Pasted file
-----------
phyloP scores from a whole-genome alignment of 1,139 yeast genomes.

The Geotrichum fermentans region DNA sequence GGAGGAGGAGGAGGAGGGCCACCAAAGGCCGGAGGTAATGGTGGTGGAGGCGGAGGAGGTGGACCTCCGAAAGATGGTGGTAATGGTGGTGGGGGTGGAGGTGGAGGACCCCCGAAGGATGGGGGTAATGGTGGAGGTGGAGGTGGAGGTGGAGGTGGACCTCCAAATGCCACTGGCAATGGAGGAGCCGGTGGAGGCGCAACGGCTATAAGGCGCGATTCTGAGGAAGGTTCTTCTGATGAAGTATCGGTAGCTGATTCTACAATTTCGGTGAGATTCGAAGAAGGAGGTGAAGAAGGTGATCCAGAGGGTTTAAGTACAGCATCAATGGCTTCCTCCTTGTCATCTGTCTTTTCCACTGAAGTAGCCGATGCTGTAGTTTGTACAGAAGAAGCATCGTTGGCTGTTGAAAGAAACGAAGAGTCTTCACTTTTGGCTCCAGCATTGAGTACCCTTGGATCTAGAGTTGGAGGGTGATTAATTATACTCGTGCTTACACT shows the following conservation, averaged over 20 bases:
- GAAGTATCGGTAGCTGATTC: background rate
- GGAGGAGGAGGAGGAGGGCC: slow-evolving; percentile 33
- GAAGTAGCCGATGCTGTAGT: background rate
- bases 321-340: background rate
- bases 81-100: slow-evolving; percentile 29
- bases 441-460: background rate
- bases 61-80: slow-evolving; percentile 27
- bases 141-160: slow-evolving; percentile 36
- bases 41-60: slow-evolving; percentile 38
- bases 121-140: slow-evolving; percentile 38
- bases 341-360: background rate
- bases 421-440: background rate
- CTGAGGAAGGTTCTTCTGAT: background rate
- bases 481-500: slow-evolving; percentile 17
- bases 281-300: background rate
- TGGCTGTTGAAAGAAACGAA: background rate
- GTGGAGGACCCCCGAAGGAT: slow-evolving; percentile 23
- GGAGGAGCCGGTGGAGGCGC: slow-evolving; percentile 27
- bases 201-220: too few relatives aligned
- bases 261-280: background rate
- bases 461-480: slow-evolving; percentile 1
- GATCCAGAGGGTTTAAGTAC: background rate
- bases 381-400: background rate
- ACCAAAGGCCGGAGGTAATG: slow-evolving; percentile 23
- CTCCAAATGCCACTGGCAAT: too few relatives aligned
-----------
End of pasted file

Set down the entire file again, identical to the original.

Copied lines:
phyloP scores from a whole-genome alignment of 1,139 yeast genomes.

The Geotrichum fermentans region DNA sequence GGAGGAGGAGGAGGAGGGCCACCAAAGGCCGGAGGTAATGGTGGTGGAGGCGGAGGAGGTGGACCTCCGAAAGATGGTGGTAATGGTGGTGGGGGTGGAGGTGGAGGACCCCCGAAGGATGGGGGTAATGGTGGAGGTGGAGGTGGAGGTGGAGGTGGACCTCCAAATGCCACTGGCAATGGAGGAGCCGGTGGAGGCGCAACGGCTATAAGGCGCGATTCTGAGGAAGGTTCTTCTGATGAAGTATCGGTAGCTGATTCTACAATTTCGGTGAGATTCGAAGAAGGAGGTGAAGAAGGTGATCCAGAGGGTTTAAGTACAGCATCAATGGCTTCCTCCTTGTCATCTGTCTTTTCCACTGAAGTAGCCGATGCTGTAGTTTGTACAGAAGAAGCATCGTTGGCTGTTGAAAGAAACGAAGAGTCTTCACTTTTGGCTCCAGCATTGAGTACCCTTGGATCTAGAGTTGGAGGGTGATTAATTATACTCGTGCTTACACT shows the following conservation, averaged over 20 bases:
- GAAGTATCGGTAGCTGATTC: background rate
- GGAGGAGGAGGAGGAGGGCC: slow-evolving; percentile 33
- GAAGTAGCCGATGCTGTAGT: background rate
- bases 321-340: background rate
- bases 81-100: slow-evolving; percentile 29
- bases 441-460: background rate
- bases 61-80: slow-evolving; percentile 27
- bases 141-160: slow-evolving; percentile 36
- bases 41-60: slow-evolving; percentile 38
- bases 121-140: slow-evolving; percentile 38
- bases 341-360: background rate
- bases 421-440: background rate
- CTGAGGAAGGTTCTTCTGAT: background rate
- bases 481-500: slow-evolving; percentile 17
- bases 281-300: background rate
- TGGCTGTTGAAAGAAACGAA: background rate
- GTGGAGGACCCCCGAAGGAT: slow-evolving; percentile 23
- GGAGGAGCCGGTGGAGGCGC: slow-evolving; percentile 27
- bases 201-220: too few relatives aligned
- bases 261-280: background rate
- bases 461-480: slow-evolving; percentile 1
- GATCCAGAGGGTTTAAGTAC: background rate
- bases 381-400: background rate
- ACCAAAGGCCGGAGGTAATG: slow-evolving; percentile 23
- CTCCAAATGCCACTGGCAAT: too few relatives aligned